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Home » General » Mastectomy: Simple, Skin Sparing and Nipple Sparing
Mastectomy: Simple, Skin Sparing and Nipple Sparing

Mastectomy: Simple, Skin Sparing and Nipple Sparing

Mastectomy is a surgery performed to remove the breast, usually to treat or prevent breast cancer.

The goals of breast cancer surgery are to remove all or most of the cancer, prevent its return, and avoid disfigurement as much as possible. With these goals in mind, there are 3 types...
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Mastectomy is a surgery performed to remove the breast, usually to treat or prevent breast cancer.

The goals of breast cancer surgery are to remove all or most of the cancer, prevent its return, and avoid disfigurement as much as possible. With these goals in mind, there are 3 types of mastectomy:

Simple or total mastectomy is removal of the breast tissue including the nipple and areola.

Skin sparing mastectomy is the removal of breast tissue including the nipple and areola complex with preservation of the skin envelope.

Nipple sparing mastectomy is the removal of breast tissue with preservation of the skin envelope and the nipple and areola complex.

Overview.

Breast cancer generally begins in the lobules or milk ducts of the breast but can also occur in the fatty and fibrous tissues. Left untreated, the tumor cells may invade the nearby healthy breast tissue or lymph nodes in the underarm from where they can spread to other parts of the body.

During a mastectomy, the lymph nodes, the lining over the chest muscles and the chest muscles themselves may also be removed depending on the extent and type of the cancer.

Indications.

Mastectomy is recommended when your breast is affected with cancer or you have a high risk of developing breast cancer. A simple, skin sparing or nipple sparing mastectomy is usually indicated for patients with noninvasive or early stage breast cancer, Paget's disease of the breast, or recurrent breast cancer.

Surgical procedure.

Prior to your surgery, the nurse or surgeon will mark the area where the cut will be made. The procedure is performed under general anesthesia.

Simple or Total Mastectomy: Your surgeon will remove the entire breast and sometimes the lymph nodes from the armpit by making a 6 to 7-inch long elliptical cut starting from the inside of the breast, close to the breast bone, and continuing up and out toward the armpit.

Skin-Sparing Mastectomy: Your surgeon will cut an opening around the nipple and areola to remove the breast tissue. Most of the breast skin is preserved with this technique, which is generally lost in traditional mastectomy. It offers the advantage of negligible scarring and provides the best option for immediate breast reconstruction.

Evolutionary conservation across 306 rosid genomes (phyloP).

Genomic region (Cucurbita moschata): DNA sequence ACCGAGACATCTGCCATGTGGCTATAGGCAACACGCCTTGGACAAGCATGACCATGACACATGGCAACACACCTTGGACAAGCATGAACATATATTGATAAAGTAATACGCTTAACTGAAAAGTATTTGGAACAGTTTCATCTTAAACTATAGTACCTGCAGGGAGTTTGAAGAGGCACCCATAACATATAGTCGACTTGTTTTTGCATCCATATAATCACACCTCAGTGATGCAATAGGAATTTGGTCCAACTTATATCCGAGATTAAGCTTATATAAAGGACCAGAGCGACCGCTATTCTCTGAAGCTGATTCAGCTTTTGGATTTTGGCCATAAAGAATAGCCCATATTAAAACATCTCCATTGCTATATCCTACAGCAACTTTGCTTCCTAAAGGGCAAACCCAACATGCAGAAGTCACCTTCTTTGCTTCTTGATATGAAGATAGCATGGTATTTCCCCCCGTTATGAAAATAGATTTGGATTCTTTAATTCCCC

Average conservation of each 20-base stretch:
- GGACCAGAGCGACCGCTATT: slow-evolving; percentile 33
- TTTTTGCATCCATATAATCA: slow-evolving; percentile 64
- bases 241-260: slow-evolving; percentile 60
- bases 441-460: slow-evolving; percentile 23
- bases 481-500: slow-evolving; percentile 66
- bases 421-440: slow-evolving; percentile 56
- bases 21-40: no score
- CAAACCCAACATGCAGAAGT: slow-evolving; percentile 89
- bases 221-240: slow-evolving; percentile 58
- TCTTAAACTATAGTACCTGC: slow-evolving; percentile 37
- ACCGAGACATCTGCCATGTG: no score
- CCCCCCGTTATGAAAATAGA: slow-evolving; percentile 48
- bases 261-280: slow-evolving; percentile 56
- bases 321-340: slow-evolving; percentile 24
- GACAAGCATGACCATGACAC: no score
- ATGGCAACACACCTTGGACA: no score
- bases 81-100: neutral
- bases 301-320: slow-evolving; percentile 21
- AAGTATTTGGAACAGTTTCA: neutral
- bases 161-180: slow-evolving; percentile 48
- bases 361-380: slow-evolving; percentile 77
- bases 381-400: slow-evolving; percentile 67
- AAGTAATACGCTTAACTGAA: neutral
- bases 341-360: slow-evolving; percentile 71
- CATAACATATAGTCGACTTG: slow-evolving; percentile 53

Nipple-Sparing Mastectomy: Your surgeon will make an incision in the fold of skin under or to the side of the breast, or around the areola, where the cut cannot be easily seen after healing, and will spare the nipple.

Besides the lymph nodes, the lining over the chest muscles and the chest muscles themselves may also be removed depending on the extent and type of the cancer. The surgeon then inserts surgical drains to collect excess fluid and closes the incision.

Post-Operative Care.

Mastectomy without the dissection of the lymph nodes is an outpatient procedure, where you will be discharged on the same day of the surgery. When dissection is involved, you will be required to stay in the hospital for a few days.

You will be prescribed medicines to relieve pain. A drain is placed to collect fluid from the surgical site. You should keep the incisions clean and dry for a week after the surgery. A special surgical bra can be used to hold the bandages in place. You may experience tingling, numbness or discomfort in the armpit. You will be instructed to begin arm exercises the day following surgery to prevent stiffness. You will be able to get back to your regular activities after a few weeks of healing.

Following the removal of breast tissue, the breasts can be rebuilt to achieve a similar shape and size of the original breasts. The nipple can also be constructed. Your doctor may perform reconstruction either during the surgical procedure or a few months after the procedure.

Risks and complications.

As with any surgery, breast cancer surgery involves potential risks and complications. They may include:

Accumulation of blood or fluid at the wound site.

Excessive bleeding.

Accumulation of lymphatic fluid in the arm.

Wound infection.

Nerve pain.

Scar formation in the armpit.

Mastectomy may be necessary to eliminate breast cancer but it can be performed in a way that minimizes deformity of the breasts. Your doctor will help you decide on the appropriate procedure. Along with surgery, other forms of therapy such as radiation may be recommended to destroy any remaining cancer cells.

 


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